Tuesday, Sept. 10, 2013 | 1:35 p.m.
Nevada Senators Harry Reid and Dean Heller both got a chance to confer with President Barack Obama over Syria today, as Obama visited Capitol Hill to discuss the swiftly changing scenario with Democrats and Republicans and ask for their moral support.
“What he wants us to do basically, is give him room,” Heller said after the Republicans’ meeting. “Give him room and see if this diplomacy with Russia works…that’s all he asked. There was no response.”
Lawmakers, who just 24 hours ago were planning to vote on a resolution to authorize limited military strikes against Syria over its recent use of chemical weapons, are now just watching and waiting as the Obama administration evaluates whether a recent deal, brokered by Russia, to turn Syria’s chemical weapons over to international authorities will satisfy the United States.
In the meantime, senators on both sides of the aisle have had to put their personal convictions – and their doubts – in check.
“The head of Russia is also the former head of the KGB; it’s kinda hard to really have a lot of confidence and trust in what whatever their decisions are,” said Heller, who announced earlier Tuesday that he would vote against authorizing limited strikes. “But I would much rather follow some diplomatic solution to this than shoot warning shots.”
“It’s important to remember that Syria has an extremely low level of credibility…speaking only for me, Assad is a demon, a tyrant, and the sooner he goes, the better,” said Reid, who has been fervently in favor of the limited strikes. “If something can be done diplomatically, I’m totally satisfied. I’m not a blood and thunder guy. I’m not for shock and awe.”
The terms Reid chose hearken back to the run-up to the Iraq War, the memory of which isn’t far from anyone’s mind on Capitol Hill as they decide where they stand on the potential of strikes in Syria.
“To convince the Democrats to go into Iraq, we said there would be no boots on the ground – and here we are today,” Heller reminded. “I’m just concerned that anything we do right now is considered an act of war.”
“I just dropped my youngest daughter off at college – since 2nd grade, we’ve been in a war. I go down the parade routes – I was in Elko, Winnemucca, Fallon, and that’s all they’re yelling at me is ‘stay out of Syria, stay out of Syria,’” Heller continued. “This fatigue that we’re seeing in this country has a lot to do with that…. There is no goal, there is no end game as to what we’re trying to achieve here.”
Yet, there is the matter of the chemical weapons – which both sides agree, are heinous.
The United Nations Security Council called an emergency meeting for Tuesday afternoon, to consider the Russian proposal to have Syria give over all its chemical weapons stores to international authorities.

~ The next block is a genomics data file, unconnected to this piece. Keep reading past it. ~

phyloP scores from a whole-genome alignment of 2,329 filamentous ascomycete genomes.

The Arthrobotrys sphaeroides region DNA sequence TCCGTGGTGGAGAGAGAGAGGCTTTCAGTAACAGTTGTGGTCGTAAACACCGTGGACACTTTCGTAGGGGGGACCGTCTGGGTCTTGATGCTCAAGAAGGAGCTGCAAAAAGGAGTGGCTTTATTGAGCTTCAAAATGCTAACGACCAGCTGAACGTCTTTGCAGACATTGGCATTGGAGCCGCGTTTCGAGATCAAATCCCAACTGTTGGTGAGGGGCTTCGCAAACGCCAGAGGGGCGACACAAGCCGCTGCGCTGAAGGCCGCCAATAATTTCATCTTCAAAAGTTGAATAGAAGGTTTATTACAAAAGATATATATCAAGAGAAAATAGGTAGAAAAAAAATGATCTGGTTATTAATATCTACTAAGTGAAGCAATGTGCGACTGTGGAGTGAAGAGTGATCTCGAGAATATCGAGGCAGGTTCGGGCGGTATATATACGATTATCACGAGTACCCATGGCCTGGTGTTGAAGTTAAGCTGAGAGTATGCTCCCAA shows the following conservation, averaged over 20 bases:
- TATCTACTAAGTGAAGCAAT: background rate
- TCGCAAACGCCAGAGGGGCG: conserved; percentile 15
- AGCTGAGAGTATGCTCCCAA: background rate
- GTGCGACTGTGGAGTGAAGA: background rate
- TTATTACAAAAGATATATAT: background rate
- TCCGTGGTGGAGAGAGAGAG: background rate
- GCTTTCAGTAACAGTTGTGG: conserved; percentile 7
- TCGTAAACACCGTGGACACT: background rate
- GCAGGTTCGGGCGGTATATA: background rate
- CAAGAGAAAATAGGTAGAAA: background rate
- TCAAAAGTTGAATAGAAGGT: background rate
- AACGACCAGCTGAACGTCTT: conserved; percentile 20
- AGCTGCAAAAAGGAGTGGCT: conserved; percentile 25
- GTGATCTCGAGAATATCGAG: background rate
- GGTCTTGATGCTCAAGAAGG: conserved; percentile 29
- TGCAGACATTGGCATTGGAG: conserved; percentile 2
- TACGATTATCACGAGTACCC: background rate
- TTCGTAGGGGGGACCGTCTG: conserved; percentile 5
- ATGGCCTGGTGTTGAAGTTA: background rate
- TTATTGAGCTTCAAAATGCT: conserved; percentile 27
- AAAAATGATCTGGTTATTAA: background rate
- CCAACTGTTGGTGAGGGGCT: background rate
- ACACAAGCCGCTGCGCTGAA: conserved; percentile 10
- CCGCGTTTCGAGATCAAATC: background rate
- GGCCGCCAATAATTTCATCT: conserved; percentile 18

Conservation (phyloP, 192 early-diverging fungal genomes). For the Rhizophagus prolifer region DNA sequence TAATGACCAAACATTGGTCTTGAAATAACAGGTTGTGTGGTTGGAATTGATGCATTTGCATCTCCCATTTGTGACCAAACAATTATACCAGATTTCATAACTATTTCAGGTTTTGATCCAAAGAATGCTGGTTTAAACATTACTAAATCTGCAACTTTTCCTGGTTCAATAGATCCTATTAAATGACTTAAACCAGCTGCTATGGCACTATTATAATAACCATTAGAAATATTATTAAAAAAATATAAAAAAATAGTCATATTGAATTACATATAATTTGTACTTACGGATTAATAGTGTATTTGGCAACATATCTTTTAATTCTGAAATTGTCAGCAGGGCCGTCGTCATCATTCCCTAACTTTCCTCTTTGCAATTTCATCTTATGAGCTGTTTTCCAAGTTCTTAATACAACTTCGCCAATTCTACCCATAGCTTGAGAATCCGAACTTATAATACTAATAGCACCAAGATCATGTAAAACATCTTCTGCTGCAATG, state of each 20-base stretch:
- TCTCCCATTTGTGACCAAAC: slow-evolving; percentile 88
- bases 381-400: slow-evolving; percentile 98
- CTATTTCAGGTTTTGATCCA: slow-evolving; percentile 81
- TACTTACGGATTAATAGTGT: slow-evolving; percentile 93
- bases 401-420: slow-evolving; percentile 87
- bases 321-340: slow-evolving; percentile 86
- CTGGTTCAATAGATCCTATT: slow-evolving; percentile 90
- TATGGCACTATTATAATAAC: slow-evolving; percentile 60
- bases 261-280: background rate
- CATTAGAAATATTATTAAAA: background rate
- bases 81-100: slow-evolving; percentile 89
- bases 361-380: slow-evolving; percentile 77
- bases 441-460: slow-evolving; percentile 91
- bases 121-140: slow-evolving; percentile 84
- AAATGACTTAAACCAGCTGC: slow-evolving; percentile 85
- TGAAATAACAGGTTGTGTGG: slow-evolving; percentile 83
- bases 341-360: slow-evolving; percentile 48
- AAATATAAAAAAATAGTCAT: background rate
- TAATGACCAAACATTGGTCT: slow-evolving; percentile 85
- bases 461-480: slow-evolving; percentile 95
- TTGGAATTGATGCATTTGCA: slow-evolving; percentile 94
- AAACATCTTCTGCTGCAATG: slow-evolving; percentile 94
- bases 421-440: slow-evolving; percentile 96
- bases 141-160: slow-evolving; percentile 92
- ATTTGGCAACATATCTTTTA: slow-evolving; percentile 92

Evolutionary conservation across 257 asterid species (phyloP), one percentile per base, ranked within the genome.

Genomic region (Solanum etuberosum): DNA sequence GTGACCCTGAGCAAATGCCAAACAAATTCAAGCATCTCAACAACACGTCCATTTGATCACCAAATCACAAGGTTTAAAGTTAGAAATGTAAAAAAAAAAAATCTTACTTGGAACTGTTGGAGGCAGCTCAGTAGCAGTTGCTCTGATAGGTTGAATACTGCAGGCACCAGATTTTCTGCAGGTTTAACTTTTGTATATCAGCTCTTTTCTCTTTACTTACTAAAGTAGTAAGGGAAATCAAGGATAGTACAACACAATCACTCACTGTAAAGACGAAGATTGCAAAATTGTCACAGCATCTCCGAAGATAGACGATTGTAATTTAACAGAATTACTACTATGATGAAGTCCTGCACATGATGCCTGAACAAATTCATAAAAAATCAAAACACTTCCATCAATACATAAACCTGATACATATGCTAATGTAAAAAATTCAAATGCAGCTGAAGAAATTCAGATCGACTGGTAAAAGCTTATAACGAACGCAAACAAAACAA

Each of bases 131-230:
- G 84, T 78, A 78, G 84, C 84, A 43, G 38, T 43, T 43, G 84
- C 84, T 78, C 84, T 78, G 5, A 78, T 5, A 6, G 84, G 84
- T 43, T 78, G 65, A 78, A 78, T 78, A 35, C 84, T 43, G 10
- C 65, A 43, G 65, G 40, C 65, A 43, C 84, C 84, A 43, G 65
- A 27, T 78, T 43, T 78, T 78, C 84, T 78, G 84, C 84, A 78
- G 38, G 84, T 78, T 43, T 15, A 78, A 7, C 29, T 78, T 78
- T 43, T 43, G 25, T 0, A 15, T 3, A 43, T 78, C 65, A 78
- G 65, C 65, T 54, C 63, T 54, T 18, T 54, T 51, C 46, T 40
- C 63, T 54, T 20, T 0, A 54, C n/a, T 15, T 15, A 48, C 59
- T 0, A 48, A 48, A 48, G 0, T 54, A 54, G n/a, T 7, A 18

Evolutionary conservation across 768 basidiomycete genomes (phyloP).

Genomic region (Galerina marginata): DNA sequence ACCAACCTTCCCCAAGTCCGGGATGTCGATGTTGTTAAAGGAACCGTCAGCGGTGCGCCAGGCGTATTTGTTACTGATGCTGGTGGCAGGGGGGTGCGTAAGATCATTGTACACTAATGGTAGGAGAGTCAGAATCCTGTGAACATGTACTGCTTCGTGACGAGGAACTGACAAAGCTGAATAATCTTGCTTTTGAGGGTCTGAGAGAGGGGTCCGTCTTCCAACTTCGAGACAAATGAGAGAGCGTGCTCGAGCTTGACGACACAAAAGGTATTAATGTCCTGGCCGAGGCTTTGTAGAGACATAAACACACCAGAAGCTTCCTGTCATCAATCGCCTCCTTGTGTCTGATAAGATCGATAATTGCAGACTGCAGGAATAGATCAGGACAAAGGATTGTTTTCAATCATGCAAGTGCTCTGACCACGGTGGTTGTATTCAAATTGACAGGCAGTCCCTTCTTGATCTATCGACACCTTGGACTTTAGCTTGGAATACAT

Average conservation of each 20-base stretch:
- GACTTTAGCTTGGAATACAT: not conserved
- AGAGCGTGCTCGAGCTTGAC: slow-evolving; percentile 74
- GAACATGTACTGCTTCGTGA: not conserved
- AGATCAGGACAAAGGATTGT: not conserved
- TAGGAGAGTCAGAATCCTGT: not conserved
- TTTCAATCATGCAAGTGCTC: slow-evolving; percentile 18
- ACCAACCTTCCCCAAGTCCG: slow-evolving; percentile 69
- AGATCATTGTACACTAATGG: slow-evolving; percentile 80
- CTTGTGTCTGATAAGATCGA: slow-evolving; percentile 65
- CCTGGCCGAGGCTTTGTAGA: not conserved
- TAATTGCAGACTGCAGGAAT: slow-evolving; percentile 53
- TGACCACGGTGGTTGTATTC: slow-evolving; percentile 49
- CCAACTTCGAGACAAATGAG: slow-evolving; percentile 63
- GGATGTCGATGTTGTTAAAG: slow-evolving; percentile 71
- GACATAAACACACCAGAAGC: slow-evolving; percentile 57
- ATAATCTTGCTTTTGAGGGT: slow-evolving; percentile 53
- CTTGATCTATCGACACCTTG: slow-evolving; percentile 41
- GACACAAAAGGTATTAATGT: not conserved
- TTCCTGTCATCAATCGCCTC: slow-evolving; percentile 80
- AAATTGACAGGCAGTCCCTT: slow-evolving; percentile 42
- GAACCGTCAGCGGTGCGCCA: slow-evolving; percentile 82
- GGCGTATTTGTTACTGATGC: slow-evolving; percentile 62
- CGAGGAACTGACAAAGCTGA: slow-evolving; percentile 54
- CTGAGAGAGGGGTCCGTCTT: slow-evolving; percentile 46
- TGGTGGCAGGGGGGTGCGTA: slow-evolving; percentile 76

The path forward for that resolution, however, is not clear.
The United States maintains that the only reason a diplomatic option to rid Syria of chemical weapons is on the table is because the threat of a U.S. strike was so real.
“If we’re going to have any success diplomatically in the future on this issue, we have to make sure that credible threat of military action remains,” Reid said. “It’s important to understand that the only reason Russia is seeking alternatives to military action is the president of the United States has made it very clear that we will act if we must.”
But Russia may veto the resolution to implement its own plan if the United States does not withdraw its threats to strike.
France, along with the United Kingdom and the United States – the initial trio of states whose leaders were in favor of strikes – are presenting the resolution in this afternoon’s session.
There is also a new bipartisan resolution circulating around the Senate, which would give Syria 45 days to relinquish all of its weapons to the international authorities – or else the United States would strike.
Heller was skeptical about that resolution, noting that even a delayed strike could still be considered “an act of war.”
Reid has not endorsed the plan, but was emphatic that any alternative solution – emanating from ad hoc groups of senators or the Security Council – be put through the official Senate channels of consideration.
Reid will also wait for Obama's speech to the country later tonight before announcing whether the Senate will vote to authorize any strikes.
“Our schedule is being driven by developments that are taking place, not some artificial timeline,” he told reporters.
And the Republicans will be watching too.
“He realizes and recognizes phone calls aren’t going his way,” Heller said, noting that when Obama spoke with Republicans, he sat arms folded – a defensive position. “It’s going to be a tough speech. He’s going to have to give the best speech he’s ever given in his life, in order to change [minds].”